Alba’s basketballers are taking the game to the classroom
For Basketball lovers, Moritz Wagner is a household name. But even lesser fans will be hearing the 7-foot center’s name in the future. He has – after a successful college career with the Michigan Wolverines – signed an NBA contract with the Los Angeles Lakers, thereby becoming the first Berliner to play for the best basketball league in the world. When he was picked 25th by the Lakers in the NBA draft in June, “Moe” mounted the podium at Brooklyn’s Barclays Center in a custom-tailored suit and casually opened his jacket, flashing the two logos inside: the golden capital M of the University of Michigan and the white albatross of Alba, where his basketball career was born 12 years ago.
The now 7-footer grew up in Berlin’s Prenzlauer Berg district, just a few blocks away from Max-Schmeling-Halle, the former home court of Alba Berlin. The leap from intramural basketball at school to regular training at Alba was rather manageable, as the head of the Berlin division, just twelve years ago, decided to make a push for youth players. Henning Harnisch, a former national player and basketball idol of the 1990s, found his calling in Alba management at the end of his playing career and developed a new youth concept that today – highly lauded and frequently copied for its successful combination of schools and sports clubs – is a role model for more than just basketball programs and well beyond the confines of Berlin.
Harnisch came to the realization that it will not do to wait for talent to walk through the door and sign up to train: “We have to go to the schools!” Harnisch, who in his playing days sunk shots like no other and made dunking a German Bundesliga staple, eventually visited all the schools in Alba’s immediate vicinity, where his popularity helped him consistently vanquish his mightiest opponent: the school receptionist. As he got to know principals and teachers, they turned out to be interested contacts who were very eager to work with Alba and offered their school gymnasiums for basketball clubs.
However, these sessions, led by the Alba coaches after classes and during holidays, were just the beginning. Harnisch’s realization that the introduction of the Ganztagsschule (all-day school) has fundamentally changed the relationship between school, sports and after-school activities, triggered his innovation. If children sit in school until 4, they’re left with little time or energy to actively play on a basketball team or participate in other after-school activities. The logical conclusion was to directly integrate basketball into the school curricula. The program Alba macht Schule was born. (“Alba macht Schule” is a pun that roughly means both “Alba does school” and “Alba catches on.”)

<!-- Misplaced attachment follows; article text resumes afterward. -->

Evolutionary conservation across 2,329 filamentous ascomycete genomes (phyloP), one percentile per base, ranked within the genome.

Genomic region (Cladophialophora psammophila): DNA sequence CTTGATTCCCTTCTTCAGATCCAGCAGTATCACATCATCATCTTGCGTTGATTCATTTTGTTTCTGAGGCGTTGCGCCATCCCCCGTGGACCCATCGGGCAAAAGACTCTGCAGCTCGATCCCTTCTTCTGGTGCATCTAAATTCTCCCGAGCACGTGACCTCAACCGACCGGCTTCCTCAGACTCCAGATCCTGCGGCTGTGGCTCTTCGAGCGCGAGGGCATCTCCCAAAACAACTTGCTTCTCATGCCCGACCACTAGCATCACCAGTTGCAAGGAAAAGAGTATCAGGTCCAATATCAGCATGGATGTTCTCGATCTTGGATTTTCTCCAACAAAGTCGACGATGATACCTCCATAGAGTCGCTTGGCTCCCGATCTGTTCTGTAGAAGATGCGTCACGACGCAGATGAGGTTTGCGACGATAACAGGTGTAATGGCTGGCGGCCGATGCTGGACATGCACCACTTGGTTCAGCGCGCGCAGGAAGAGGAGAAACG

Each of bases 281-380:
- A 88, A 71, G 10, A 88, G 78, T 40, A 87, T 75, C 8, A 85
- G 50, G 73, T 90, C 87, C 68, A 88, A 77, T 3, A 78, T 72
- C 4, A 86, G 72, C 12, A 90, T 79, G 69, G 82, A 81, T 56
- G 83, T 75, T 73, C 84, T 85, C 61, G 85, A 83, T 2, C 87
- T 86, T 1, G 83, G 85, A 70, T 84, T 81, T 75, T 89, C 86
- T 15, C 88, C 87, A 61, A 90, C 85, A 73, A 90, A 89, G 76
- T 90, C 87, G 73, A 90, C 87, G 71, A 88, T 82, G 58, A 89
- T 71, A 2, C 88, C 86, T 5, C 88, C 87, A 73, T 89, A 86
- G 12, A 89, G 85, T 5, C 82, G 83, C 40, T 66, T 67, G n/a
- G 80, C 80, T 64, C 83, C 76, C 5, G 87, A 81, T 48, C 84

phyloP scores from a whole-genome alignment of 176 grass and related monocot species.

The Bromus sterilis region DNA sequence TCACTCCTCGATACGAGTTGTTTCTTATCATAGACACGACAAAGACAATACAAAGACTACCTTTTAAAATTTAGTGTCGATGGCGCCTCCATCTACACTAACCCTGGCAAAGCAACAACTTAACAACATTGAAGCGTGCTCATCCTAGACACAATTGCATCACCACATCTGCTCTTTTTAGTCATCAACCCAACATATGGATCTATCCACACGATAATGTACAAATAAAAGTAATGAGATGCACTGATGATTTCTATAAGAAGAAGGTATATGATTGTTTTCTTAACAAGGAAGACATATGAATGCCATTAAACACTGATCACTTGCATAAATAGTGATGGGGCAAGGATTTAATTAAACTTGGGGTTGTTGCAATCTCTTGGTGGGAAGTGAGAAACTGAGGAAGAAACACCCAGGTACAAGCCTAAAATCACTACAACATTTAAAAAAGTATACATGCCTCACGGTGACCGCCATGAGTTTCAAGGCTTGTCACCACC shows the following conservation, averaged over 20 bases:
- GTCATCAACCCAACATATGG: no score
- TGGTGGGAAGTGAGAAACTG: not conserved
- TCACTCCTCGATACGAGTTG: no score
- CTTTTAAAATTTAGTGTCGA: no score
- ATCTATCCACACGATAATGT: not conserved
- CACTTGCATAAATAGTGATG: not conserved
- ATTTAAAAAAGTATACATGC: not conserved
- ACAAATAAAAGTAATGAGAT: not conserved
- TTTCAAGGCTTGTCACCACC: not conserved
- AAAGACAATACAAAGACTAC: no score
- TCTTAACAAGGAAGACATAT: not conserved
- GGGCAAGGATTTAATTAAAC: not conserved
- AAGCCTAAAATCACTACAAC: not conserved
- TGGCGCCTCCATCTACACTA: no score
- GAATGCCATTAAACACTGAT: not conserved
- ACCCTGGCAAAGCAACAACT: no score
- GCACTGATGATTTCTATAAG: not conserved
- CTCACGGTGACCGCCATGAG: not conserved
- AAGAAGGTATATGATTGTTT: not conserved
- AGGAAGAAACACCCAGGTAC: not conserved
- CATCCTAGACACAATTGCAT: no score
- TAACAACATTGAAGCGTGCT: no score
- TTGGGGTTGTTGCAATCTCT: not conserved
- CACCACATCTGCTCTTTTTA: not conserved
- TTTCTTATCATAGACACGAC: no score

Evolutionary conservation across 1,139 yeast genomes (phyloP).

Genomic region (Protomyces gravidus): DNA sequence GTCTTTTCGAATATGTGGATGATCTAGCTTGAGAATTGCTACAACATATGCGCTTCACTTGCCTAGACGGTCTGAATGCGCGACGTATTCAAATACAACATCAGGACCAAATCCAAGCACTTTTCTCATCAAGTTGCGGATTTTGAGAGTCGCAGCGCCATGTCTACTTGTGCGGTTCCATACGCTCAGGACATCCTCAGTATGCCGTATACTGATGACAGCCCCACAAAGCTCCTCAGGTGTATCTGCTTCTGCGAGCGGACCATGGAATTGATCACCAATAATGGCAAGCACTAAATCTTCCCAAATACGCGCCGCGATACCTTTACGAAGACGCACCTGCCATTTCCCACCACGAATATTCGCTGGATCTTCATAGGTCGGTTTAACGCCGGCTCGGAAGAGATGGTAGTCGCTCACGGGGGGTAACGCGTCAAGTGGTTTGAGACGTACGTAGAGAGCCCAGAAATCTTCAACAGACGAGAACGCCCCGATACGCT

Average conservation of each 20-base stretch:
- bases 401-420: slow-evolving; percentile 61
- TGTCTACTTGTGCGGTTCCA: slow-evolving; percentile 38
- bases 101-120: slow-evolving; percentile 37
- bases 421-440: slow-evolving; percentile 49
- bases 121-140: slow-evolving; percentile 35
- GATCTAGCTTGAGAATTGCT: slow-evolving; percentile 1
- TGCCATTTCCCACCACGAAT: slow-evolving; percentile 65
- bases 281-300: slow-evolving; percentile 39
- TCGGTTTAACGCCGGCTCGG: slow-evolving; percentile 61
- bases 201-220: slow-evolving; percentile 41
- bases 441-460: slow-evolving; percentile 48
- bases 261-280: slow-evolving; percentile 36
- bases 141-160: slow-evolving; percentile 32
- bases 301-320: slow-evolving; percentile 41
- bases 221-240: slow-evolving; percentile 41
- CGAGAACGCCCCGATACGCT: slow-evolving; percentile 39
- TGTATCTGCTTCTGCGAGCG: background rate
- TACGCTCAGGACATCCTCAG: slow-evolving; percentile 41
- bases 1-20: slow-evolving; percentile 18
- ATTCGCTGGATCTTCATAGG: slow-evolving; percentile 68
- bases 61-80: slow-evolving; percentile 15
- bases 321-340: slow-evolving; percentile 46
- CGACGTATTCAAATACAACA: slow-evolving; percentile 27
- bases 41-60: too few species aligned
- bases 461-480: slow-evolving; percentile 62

“At school, on average, a single teacher must encourage 28 children to do sports. There are many great teachers, but that’s almost impossible, especially since elementary school teachers with no background in sports often have to teach sports,” explains Harnisch. So Alba macht Schule puts teachers in the classroom, with a qualified basketball coach by their side. Initial fears were quickly eliminated, as teachers realized that teaching in pairs was more effective, and students were instantly excited by the new life being breathed into physical education.
By now, more than 50 Alba youth coaches at 19 Berlin “schools with sports profiles” support teachers in physical education. Since 2012–13, five other major Berlin clubs – Hertha BSC and 1st FC Union (soccer), the Foxes (handball), the Polar Bears (ice hockey) and the BR Volleys (volleyball) – also attend these schools and collaborate with Alba. It was made possiblewith funding from the Berlin Senate Department for Education, Youth and Family in the capital.
The fact that more and more children at school have lives that are too stationary – some, for example, cannot even run backwards – is the basis for the Alba Kitasport project, which youth coaches have been implementing in Berlin day care centers for the past two years. Alba’s pioneering initiative to install height-adjustable basketball hoops at Berlin schools lets even the little ones get a taste for the satisfaction when the ball finds its mark. They can even dunk. Forty years ago, the young Henning Harnisch had to set up a trampoline under his basketball hoop to take his first shots.
The Grundschulliga (primary school league) founded by Alba, in which around 90 Berlin schools compete for points and victories at the annual championship in the Max-Schmeling-Halle, and the associated Oberschulliga (high school league) with about 80 schools, ensures that competitiveness is kept alive. Those on school teams that do very well automatically get the urge to fight for Alba wins. Last season, Alba was the first club ever to be the German champions in all youth categories (U14, U16 and U19).
For Henning Harnisch, it’s not just about recruiting new basketball stars. He also cares about the 999 out of 1000 students that don’t make it to the NBA, or even to the Bundesliga. If the majority of these 999 students become “sports citizens” and continue to play sports after graduation or even watch Alba games from the bleachers, the former basketball pro knows that his going door to door in Prenzlauer Berg 12 years ago was most definitely not in vain.
Published in “The Berlin Times – A special edition of The German Times marking October 3rd, the Day of German Unity.”
is a basketball writer based in Berlin.